During the past few months, there has been a debate in Washington about the US position vis-à-vis Taiwan. On the one side, one finds a majority of Republicans and a number of liberal Democrats, who feel that the present policy is inadequate, because it perpetuates Taiwan's isolation and takes an insufficiently firm stand against China's threats against Taiwan. They point to the Clinton Administration's lack of support for Taiwan's participation in international organizations, and the Administration's downplaying and even silence in the face of the Chinese missile buildup and overt threats against Taiwan.
On the other side, one finds the Clinton White House, the State Department, and a small group of Republicans (mainly influenced by former Secretary of State Henry Kissinger), who pose that the main policy item should be to "engage" China, and that Taiwan should keep quiet and not rock the boat. They argue that the present framework, the Taiwan Relations Act, " ain't broke, so don't fix it."
We argue here that the TRA is broke, so it needs to be fixed. While it is obvious that the TRA has fulfilled a useful function over the past 20 years, we believe there is no reason for self-congratulatory back-slapping which we witnessed on the occasion of the TRA's twentieth anniversary in April 1999: as we have argued before (see Taiwan Communiqué no. 86, pp. 11-13), the TRA falls short on three major points:
1. The TRA was written when Taiwan was ruled by a repressive regime, which claimed to be the rightful ruler of China. Since then the Taiwanese people have transformed the island into a fully-democratic country that wants to be a full and equal member of the international community. The TRA does not provide a framework to deal with a fully-democratic Taiwan, and has become a hindrance in that US officials generally hide behind the TRA, saying it provides for "unofficial" relations with Taiwan.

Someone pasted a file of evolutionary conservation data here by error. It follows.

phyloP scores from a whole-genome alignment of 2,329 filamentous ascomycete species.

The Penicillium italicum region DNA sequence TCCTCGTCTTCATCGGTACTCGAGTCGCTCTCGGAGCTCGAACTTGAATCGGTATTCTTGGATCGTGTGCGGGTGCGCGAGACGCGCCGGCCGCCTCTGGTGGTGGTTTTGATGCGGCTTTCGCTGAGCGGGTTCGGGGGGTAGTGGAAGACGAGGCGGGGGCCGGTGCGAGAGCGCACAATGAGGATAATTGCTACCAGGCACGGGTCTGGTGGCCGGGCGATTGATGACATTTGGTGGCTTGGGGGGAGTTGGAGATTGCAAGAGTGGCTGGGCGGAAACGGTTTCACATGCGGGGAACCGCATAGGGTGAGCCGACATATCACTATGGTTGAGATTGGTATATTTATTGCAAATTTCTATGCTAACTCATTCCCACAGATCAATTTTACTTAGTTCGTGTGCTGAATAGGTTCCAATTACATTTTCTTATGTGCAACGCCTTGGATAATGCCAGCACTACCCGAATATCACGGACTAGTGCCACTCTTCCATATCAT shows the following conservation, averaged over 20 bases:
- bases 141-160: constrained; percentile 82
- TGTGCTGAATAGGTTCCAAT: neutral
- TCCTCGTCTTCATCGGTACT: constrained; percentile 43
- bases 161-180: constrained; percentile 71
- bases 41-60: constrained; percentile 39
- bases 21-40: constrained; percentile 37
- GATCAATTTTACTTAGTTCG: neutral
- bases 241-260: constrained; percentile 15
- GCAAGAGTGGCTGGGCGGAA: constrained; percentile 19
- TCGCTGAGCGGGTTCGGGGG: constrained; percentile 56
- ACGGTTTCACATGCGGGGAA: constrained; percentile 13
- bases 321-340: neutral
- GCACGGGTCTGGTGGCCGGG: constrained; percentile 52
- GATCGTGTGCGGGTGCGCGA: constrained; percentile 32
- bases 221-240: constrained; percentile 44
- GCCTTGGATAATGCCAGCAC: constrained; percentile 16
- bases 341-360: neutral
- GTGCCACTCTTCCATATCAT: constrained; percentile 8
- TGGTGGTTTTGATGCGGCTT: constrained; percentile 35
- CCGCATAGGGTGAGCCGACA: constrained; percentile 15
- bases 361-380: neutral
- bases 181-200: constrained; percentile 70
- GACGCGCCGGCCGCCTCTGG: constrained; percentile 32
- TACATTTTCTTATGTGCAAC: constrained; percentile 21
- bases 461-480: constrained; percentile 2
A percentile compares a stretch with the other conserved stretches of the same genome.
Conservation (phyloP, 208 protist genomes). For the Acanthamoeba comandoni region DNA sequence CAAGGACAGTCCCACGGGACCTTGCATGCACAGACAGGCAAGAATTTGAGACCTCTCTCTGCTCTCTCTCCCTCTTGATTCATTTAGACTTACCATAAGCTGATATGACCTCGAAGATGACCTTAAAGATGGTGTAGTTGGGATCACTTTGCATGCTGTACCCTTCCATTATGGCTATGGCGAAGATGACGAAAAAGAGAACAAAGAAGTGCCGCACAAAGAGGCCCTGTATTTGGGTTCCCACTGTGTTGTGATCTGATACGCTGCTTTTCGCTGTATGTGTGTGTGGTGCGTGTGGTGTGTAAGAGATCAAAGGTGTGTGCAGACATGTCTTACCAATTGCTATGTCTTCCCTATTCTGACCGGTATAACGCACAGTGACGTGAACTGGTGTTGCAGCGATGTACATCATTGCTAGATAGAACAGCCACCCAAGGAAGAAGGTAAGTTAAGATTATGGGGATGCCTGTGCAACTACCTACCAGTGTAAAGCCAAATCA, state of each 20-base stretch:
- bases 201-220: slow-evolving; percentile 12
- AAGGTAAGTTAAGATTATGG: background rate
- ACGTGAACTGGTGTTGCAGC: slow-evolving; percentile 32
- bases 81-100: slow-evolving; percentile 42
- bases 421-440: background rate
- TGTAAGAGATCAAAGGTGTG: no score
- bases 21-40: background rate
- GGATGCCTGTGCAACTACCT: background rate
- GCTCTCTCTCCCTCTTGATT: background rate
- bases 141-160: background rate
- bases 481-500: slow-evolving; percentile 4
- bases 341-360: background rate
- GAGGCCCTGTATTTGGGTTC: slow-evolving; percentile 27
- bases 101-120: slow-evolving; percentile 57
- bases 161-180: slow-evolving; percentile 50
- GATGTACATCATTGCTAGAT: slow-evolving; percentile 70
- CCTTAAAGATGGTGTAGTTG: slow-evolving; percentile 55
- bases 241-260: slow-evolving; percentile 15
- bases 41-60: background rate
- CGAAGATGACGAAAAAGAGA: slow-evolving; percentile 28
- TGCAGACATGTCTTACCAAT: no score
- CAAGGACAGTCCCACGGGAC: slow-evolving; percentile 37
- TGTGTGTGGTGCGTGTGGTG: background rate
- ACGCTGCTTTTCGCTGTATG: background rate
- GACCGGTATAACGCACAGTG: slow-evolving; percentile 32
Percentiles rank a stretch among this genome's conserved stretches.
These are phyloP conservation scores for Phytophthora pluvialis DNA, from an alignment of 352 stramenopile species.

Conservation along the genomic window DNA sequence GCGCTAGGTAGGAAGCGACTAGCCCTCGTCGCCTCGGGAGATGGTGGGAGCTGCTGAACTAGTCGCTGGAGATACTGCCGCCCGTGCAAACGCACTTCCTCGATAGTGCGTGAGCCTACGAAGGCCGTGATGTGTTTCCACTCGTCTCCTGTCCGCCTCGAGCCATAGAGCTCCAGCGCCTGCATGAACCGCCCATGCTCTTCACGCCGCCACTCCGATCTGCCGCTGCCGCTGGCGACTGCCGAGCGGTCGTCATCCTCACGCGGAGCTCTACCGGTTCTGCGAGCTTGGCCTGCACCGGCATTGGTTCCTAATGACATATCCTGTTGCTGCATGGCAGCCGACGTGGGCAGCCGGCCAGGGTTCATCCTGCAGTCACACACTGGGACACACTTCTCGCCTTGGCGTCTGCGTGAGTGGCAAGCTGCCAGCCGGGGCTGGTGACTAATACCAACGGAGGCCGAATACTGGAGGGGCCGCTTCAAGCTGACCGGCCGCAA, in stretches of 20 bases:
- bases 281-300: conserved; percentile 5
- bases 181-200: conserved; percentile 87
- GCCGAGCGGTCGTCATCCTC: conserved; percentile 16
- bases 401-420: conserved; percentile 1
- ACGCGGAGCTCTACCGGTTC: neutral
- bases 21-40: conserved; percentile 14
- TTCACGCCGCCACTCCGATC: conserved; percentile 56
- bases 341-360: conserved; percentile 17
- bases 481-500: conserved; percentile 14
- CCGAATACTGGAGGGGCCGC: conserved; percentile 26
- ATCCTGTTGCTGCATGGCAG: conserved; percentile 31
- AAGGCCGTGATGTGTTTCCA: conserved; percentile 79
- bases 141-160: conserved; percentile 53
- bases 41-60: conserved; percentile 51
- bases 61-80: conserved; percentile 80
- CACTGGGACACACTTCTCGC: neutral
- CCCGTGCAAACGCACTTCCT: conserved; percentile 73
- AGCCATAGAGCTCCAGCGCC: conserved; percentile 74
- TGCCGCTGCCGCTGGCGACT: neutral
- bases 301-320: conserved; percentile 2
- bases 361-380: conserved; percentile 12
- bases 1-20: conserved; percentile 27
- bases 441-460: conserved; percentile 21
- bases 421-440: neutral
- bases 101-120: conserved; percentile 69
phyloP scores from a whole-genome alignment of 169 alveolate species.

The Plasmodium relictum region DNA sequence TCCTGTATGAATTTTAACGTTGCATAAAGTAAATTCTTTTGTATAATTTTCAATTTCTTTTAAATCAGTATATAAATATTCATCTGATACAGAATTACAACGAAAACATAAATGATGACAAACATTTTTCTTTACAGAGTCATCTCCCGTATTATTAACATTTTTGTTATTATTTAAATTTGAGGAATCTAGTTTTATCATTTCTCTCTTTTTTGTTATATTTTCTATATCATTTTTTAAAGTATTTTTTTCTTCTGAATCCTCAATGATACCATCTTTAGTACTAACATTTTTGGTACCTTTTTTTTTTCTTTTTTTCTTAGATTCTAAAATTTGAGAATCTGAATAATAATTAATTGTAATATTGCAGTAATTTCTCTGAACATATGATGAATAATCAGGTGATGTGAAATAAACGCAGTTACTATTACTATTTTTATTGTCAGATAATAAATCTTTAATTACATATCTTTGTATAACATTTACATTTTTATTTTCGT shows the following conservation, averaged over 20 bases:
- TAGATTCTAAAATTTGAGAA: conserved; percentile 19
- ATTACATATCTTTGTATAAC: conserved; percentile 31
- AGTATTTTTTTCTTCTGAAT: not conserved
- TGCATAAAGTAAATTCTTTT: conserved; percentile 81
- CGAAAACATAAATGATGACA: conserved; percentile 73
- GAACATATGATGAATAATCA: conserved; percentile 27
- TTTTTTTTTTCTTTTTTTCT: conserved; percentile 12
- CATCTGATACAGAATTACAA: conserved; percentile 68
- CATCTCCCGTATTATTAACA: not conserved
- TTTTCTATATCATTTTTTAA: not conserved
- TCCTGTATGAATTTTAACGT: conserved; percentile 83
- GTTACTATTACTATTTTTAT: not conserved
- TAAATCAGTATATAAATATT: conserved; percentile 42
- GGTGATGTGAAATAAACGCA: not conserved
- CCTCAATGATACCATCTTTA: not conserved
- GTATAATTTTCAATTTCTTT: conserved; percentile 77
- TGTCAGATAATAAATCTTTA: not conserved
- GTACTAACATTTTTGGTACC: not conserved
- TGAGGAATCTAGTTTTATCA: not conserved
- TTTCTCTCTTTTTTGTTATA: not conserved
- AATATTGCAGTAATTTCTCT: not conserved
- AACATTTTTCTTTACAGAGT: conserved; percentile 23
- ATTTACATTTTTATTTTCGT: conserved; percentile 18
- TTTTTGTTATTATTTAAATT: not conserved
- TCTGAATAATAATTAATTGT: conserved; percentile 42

An important side-note on this point: neither the TRA nor any of the associated documents uses the word "unofficial" to describe the relations with Taiwan.
2. The TRA also falls short in helping Taiwan's membership in international organizations. While the language of the TRA states that it opposes the exclusion of Taiwan from international organizations, successive administrations have done excruciatingly little to support Taiwan's participation in international organization.
The Clinton Administration even surreptiously took a step backwards, when in 1994 it added the qualification that it would only support Taiwan's participation in organizations " where statehood is not a requirement." Neither the TRA nor any other policy document contains such constraint. In the 1970s, de-recognition simply meant that the US _ and other Western nations _ did not recognize the Kuomintang regime in Taipei as the government of all of China. No position was ever taken on Taiwan's position as a nation-state.
3. The third area in which the TRA fall short is in the area of safety and security. The language of the TRA is reasonably firm and clear: "It is the policy of the United States to consider any effort to determine the future of Taiwan by other than peaceful means, including by boycotts or embargoes, a threat to the peace and security of the Western Pacific area and of grave concern to the United States" (Sec 2.b.4).